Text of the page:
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I thank the hon. Gentleman for his opening remarks about the importance of moving beyond the divisions of the referendum. However, I think I am right in saying that not one member of the shadow Cabinet is here to address these issues. [Interruption.] I apologise. There is one. However, the shadow Foreign Secretary and the shadow Brexit Secretary are busy debating the Labour leadership, although this is an important moment for Members in all parts of the House to look at the future direction of this country.
The hon. Gentleman talked about parliamentary scrutiny. We have made it absolutely clear—the Prime Minister made this point on Second Reading of the Bill that became the European Union (Withdrawal Agreement) Act 2020—that Parliament will be kept fully informed about the progress of the negotiations. Both Houses will have access to all their usual arrangements for scrutinising the actions of the Executive, and the Government are confident that Parliament will take full advantage of those opportunities. We will also ensure that there is full engagement with the devolved Administrations.
The hon. Gentleman made a number of other points, and I have been listening to his more recent remarks, including those made since the election. He has said that the Labour party should have organised an out-and-out campaign for Remain during the election campaign. That suggests to me that the hon. Gentleman, and indeed the Labour party, have still not quite “got it” that there is a referendum result, a democratic will, that must be respected. We will not move on from this debate, let alone grasp the opportunities of Brexit, if the hon. Gentleman and the Labour party stay stuck in that rut.
It was not clear to me whether his attack on our proposals and ambition for free trade agreements was just the tired, old anti-Americanism that is harboured in the Labour party, or whether he is actually against free trade in itself, but he does not seem to believe in democracy and he does not seem to believe in free trade, and at points during his remarks he did not seem to believe in the potential of this country.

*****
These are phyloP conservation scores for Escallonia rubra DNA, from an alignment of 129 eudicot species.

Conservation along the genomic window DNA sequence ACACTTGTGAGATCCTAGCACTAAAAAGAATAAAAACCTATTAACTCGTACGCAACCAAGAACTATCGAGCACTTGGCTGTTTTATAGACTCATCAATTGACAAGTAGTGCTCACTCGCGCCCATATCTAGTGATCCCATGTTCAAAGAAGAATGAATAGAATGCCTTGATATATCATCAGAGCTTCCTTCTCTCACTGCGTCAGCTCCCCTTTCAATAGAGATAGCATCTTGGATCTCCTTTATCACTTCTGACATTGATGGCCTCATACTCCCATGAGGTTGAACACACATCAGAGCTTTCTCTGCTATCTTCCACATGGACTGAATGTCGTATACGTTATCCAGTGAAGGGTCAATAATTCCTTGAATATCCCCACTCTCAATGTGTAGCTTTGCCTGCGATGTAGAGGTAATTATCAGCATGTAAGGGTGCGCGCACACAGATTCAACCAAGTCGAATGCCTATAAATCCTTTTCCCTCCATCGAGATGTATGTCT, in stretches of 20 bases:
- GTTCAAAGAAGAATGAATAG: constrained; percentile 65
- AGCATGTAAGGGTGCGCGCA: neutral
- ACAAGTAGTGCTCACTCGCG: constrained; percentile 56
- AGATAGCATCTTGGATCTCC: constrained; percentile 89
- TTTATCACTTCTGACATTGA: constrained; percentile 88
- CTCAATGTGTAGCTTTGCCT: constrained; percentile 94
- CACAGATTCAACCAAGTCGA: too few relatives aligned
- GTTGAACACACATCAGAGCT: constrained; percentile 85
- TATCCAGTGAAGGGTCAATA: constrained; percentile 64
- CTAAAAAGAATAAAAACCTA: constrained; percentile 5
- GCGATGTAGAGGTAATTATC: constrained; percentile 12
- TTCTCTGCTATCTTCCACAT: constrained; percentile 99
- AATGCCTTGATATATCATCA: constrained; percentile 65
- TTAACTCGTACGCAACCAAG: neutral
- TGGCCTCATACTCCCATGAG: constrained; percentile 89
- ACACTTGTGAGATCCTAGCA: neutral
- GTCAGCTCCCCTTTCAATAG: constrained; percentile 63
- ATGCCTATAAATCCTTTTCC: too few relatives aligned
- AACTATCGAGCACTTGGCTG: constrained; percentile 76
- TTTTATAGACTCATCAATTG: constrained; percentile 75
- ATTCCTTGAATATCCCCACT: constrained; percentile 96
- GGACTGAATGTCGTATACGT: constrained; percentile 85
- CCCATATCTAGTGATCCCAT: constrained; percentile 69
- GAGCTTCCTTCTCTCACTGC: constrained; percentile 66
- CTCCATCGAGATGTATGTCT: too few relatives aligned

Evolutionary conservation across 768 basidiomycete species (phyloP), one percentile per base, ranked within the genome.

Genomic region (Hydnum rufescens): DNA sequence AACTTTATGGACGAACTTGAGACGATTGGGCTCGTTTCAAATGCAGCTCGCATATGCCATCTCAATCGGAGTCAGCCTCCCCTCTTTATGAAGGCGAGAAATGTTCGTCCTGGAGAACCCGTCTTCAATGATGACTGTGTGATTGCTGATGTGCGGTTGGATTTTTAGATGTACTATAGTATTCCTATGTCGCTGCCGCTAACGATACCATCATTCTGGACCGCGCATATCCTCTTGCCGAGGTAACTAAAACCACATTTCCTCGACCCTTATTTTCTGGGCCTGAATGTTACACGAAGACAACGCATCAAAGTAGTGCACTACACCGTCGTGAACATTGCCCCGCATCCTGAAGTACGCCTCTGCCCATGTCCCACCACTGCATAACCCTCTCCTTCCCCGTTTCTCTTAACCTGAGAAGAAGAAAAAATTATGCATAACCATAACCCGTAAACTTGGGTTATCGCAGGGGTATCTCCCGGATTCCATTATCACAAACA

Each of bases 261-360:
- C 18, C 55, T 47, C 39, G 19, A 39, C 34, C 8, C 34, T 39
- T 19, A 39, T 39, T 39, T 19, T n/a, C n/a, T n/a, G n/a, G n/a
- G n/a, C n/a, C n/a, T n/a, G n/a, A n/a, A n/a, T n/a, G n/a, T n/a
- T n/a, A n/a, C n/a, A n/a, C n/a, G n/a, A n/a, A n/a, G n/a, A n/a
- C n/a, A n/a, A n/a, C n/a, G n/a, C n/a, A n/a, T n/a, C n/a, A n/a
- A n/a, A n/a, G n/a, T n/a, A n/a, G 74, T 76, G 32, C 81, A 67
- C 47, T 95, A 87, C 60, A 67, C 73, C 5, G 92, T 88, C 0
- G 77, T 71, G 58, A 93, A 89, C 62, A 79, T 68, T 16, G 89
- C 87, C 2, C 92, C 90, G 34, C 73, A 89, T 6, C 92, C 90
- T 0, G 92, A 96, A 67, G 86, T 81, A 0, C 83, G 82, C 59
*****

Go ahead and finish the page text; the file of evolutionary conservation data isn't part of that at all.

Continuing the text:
Let me now turn to the hon. Gentleman’s specific points about a free trade agreement with the United States. Let us be absolutely clear, as we have already been: the national health service is not on the table during those negotiations. [Interruption.] The hon. Gentleman is pointing and asking about pharmaceutical companies. The pricing of UK medicine is not up for negotiation. [Interruption.] The hon. Gentleman says that that is not what the ambassador says. It is what this Government and this Prime Minister say.
The hon. Gentleman talked about the free trade agreement with the United States, but he made no mention of the prospects for an ambitious FTA with Japan, Australia or New Zealand, or of the Comprehensive and Progressive Agreement for Trans-Pacific Partnership. Is he against those as well? It seems to me that he is pitting himself against a huge opportunity for this country to grow its trade, boost its small businesses and ease the cost of living for consumers, and that is a step back, not forward, for the United Kingdom. He also mentioned forecasts. I think that there is a degree of healthy scepticism about some of those forecasts.
The United Kingdom and the Government are not passive observers. It is incumbent on us—through our approach to the economy, through an ambitious approach to free trade and through getting the right immigration policy—to ensure that we grasp the opportunities, and we on this side of the House are absolutely committed to grasping those opportunities and making a full success of Britain in every quarter of the Union.
The hon. Gentleman referred to business sentiment. We have seen purchasing managers index data on manufacturing today, which was positive at 50 points. The EY ITEM Club has identified an increase in business confidence, and the International Monetary Fund has increased its forecast for the UK. We are confident that we can make a success of Brexit. I am only sorry that the Labour party is still looking over its shoulder.